22. Cremona Infantry Regiment (Italian infantry div. had artillery reg in them, but infantry reg did not. This division had the 7th artillery reg. And its history is wrong)

202nd Coastal Division (Italy)
22nd CD Artillery Battalion (105mm L28 guns)

213th Coastal Division (Italy)
22nd Artillery Group (12 batteries, ad hoc regiment)
(Booth the costal artillery where older second rate soldiers in their 40 and 50s, NOT 20s like my granddad. They where also not going around Europe fighting, but stationed in Italy defending the homeland. They where also stationed in Sicily.)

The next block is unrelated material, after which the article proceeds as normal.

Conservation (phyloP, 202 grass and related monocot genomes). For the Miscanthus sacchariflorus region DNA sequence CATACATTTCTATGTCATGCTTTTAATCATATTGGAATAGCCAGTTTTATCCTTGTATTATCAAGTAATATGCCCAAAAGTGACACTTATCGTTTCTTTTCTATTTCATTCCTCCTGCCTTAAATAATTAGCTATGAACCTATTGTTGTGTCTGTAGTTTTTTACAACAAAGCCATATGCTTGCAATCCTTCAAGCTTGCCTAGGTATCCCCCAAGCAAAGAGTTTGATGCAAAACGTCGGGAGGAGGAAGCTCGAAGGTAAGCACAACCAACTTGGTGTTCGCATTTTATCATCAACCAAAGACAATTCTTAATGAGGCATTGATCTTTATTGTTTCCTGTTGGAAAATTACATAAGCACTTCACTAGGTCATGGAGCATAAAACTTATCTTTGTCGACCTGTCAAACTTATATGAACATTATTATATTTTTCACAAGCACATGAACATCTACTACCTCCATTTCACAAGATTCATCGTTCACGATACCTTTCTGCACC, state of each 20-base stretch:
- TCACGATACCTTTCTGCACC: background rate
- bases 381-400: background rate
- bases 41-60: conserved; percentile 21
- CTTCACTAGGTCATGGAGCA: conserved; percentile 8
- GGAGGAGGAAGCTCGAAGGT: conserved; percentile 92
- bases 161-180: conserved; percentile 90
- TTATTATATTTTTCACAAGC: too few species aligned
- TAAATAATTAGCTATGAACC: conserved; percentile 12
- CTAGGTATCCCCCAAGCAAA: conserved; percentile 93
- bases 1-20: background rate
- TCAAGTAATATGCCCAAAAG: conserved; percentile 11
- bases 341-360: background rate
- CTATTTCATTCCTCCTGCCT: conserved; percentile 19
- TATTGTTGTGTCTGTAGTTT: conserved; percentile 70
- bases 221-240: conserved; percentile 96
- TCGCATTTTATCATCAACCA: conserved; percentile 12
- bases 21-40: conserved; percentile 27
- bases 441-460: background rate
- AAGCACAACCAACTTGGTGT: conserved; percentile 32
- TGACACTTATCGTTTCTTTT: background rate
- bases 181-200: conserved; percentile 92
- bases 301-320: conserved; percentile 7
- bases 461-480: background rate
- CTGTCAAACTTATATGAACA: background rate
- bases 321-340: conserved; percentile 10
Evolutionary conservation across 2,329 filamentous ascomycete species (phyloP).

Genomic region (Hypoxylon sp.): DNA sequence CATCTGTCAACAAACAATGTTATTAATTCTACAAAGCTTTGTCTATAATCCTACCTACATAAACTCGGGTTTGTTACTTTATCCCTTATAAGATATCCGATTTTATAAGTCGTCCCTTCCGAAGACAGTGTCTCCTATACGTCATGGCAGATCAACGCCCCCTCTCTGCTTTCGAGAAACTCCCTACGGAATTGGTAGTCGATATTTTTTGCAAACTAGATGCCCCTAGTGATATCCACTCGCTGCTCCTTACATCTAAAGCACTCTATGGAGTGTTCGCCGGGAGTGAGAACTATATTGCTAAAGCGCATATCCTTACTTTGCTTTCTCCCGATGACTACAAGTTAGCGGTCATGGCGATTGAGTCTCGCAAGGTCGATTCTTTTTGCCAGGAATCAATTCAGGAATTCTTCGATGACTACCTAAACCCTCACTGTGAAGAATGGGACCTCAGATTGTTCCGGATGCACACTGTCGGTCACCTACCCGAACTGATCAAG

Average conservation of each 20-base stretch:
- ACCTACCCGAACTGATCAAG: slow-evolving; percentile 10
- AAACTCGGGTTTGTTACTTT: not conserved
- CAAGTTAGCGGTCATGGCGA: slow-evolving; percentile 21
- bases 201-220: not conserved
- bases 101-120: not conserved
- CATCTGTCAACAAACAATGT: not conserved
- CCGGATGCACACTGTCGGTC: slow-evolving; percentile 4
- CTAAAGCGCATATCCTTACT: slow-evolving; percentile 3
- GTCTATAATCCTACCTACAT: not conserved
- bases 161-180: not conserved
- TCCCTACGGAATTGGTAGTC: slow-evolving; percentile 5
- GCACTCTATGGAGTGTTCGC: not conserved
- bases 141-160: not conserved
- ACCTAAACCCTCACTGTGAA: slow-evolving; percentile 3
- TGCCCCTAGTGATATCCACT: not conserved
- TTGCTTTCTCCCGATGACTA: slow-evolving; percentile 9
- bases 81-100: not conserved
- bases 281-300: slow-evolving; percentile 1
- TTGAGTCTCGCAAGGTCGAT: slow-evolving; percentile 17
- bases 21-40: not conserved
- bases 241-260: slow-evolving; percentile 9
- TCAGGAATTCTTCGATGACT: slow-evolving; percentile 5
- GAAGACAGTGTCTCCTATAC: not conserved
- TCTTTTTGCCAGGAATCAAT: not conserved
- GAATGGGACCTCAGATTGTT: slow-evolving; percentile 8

28th Infantry Division Aosta
22nd Artillery Regiment Vespri ([I]This is the only 22nd artillery reg imbedded in a infantry division, BUT the history of it and the div is all wrong too that of my granddads. They are in Sicily fighting Allies.


FINALLY….to conclude this leaves only my favorite bid for granddads whereabouts during ww2. They have several 22nd regiments, The 22nd mortar battalion or 22nd anti-tank battalion being my best bet. The division is formed 1939, when my granddads drafted, They are in France 1940, Greece, 1941, and in Yugoslavia 1942-43, giving up to the germans 1943.

22nd Infantry Division Cacciatori delle Alpi
22. Mortar Battalion
22. Anti-Tank Company
22. Signal Company
22.Pioneer Company

If anyone feels I´ve missed something something or jumped the gun?
Please let me know.


Harry